Class instances must be destroyed using the destructor. In difference with the constructor, there is no choice in destructors: the destructor must have the name Destroy, it must override the Destroy destructor declared in TObject, cannot have arguments, and the inherited destructor must always be called.
Destroy will call FreeInstance, which, in its default implementation, calls FreeMem to release the memory occupied by the instance.
To avoid calling a destructor on a Nil instance, it is best to call the Free method of TObject. This method will check if Self is not Nil, and if so, then it calls Destroy. If Self equals Nil, it will just exit.
Destroying an instance does not remove or Nil a reference to an instance:
After the call to Free, the variable A will not be Nil, the output of this program will be:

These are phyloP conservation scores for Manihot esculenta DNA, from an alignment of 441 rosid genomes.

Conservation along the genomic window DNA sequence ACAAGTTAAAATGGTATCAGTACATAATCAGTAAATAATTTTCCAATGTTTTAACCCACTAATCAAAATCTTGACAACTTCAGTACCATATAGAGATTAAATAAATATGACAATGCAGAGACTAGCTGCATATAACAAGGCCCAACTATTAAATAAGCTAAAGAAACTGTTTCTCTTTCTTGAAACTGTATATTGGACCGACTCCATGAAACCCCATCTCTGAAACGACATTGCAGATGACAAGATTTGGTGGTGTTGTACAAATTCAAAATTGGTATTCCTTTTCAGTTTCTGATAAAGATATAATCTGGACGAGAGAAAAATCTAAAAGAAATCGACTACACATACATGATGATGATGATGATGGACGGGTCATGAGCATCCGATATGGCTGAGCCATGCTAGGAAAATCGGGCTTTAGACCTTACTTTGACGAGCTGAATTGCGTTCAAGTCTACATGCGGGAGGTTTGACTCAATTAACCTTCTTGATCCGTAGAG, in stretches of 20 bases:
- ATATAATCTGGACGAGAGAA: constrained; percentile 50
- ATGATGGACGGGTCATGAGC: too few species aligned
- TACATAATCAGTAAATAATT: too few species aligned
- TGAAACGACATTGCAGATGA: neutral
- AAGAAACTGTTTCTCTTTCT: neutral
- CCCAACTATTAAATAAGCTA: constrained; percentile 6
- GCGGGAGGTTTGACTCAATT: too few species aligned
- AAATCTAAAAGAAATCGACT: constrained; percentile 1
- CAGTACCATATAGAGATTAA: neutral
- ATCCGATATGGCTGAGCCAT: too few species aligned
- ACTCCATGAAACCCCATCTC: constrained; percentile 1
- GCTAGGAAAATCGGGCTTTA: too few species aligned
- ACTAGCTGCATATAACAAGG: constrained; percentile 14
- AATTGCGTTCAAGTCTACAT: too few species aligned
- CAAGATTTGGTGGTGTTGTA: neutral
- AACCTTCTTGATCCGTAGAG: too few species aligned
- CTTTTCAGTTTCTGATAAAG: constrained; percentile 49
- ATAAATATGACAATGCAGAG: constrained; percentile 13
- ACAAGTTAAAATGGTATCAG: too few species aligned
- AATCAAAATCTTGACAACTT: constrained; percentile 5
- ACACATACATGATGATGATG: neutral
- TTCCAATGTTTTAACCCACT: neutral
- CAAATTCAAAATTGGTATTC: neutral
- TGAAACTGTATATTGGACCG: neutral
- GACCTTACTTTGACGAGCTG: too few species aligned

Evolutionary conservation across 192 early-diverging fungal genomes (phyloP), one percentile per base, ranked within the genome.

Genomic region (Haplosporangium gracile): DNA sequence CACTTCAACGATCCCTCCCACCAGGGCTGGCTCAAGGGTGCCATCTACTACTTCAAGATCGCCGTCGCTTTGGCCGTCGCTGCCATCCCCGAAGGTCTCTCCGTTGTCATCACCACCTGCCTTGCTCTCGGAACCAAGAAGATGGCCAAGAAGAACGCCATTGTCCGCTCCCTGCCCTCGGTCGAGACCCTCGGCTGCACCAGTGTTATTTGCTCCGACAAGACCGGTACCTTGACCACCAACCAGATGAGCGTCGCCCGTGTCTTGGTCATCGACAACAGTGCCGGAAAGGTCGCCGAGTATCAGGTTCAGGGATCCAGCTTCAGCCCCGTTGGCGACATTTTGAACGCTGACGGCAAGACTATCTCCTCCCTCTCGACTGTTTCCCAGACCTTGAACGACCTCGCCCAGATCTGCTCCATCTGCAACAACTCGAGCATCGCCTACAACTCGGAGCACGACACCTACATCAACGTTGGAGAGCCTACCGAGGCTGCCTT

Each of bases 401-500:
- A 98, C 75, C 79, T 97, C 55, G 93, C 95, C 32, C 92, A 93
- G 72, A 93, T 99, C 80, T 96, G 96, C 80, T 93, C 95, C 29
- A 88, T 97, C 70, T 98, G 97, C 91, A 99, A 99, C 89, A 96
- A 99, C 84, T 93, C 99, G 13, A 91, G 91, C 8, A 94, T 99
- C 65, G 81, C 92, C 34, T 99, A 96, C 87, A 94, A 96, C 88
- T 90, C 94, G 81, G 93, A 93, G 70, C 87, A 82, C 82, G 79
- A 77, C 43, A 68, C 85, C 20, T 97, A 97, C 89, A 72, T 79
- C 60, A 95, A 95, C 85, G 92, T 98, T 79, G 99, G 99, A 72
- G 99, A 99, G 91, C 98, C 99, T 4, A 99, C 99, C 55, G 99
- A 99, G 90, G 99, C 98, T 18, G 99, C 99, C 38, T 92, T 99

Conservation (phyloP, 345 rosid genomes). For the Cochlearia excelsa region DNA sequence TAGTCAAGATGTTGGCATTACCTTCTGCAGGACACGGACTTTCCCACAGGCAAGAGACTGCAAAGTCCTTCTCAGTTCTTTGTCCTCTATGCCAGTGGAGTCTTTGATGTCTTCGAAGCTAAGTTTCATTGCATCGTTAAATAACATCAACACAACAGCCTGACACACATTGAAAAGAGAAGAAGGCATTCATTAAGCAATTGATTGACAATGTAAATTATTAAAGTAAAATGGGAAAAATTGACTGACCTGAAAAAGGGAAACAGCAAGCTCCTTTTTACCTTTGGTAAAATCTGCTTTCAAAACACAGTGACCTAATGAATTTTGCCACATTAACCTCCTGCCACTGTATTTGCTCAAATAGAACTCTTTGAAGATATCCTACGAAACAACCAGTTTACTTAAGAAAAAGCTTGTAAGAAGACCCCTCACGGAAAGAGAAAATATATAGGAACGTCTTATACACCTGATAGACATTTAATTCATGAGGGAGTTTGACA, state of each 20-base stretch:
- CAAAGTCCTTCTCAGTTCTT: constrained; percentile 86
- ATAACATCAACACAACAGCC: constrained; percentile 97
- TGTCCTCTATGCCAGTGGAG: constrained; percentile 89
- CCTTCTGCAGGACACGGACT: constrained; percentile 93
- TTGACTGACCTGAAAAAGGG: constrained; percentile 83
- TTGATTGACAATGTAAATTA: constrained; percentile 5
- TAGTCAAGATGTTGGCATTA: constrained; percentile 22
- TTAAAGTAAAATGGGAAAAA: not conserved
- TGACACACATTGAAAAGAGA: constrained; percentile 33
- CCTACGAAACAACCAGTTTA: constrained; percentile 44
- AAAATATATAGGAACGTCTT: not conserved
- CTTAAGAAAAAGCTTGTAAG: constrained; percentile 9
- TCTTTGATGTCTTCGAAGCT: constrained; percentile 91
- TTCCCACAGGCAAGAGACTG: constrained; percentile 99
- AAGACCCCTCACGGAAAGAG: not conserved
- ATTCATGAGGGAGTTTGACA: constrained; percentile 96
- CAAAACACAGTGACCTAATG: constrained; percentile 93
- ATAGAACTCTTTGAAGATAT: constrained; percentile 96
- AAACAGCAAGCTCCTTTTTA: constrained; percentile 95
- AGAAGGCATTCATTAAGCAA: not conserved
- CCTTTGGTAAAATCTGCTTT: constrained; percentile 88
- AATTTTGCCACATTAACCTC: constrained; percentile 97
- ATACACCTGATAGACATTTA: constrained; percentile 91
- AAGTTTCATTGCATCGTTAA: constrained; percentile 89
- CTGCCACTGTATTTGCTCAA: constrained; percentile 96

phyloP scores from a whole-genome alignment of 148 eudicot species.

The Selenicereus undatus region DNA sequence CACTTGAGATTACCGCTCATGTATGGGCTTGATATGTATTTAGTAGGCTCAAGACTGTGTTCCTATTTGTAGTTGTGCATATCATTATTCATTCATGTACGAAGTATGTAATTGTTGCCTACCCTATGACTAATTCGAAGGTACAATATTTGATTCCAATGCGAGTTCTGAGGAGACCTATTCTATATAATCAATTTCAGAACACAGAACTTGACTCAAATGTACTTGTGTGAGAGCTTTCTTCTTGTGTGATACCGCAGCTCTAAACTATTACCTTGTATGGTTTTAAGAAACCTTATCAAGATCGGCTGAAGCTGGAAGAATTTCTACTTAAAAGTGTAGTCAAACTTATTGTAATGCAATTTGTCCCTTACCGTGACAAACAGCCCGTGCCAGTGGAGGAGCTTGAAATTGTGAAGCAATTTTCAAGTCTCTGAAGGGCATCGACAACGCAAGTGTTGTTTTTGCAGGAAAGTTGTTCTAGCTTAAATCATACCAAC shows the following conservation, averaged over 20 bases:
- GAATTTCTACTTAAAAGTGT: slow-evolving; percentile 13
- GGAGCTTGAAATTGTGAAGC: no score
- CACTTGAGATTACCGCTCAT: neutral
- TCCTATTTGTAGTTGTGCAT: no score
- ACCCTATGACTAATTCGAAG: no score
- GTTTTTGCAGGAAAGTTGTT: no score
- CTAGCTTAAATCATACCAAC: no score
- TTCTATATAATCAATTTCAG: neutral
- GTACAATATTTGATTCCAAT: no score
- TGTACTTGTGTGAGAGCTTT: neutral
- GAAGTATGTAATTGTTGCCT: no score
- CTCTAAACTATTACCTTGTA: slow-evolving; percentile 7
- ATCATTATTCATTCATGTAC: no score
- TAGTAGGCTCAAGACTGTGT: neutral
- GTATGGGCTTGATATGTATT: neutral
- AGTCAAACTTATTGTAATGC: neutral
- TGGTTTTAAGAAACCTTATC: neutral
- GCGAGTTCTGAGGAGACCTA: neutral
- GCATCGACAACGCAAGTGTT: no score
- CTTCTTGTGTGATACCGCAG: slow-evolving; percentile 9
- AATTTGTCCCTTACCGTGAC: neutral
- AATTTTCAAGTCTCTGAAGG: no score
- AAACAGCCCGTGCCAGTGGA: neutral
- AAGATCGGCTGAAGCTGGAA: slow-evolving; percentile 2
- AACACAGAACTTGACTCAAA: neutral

To make sure that the variable A is cleared after the destructor was called, the function FreeAndNil from the SysUtils unit can be used. It will call Free and will then write Nil in the object pointer (A in the above example):
After the call to FreeAndNil, the variable A will contain Nil, the output of this program will be:
Remark: if an exception happens during an the execution of a constructor, the destructor will be called automatically.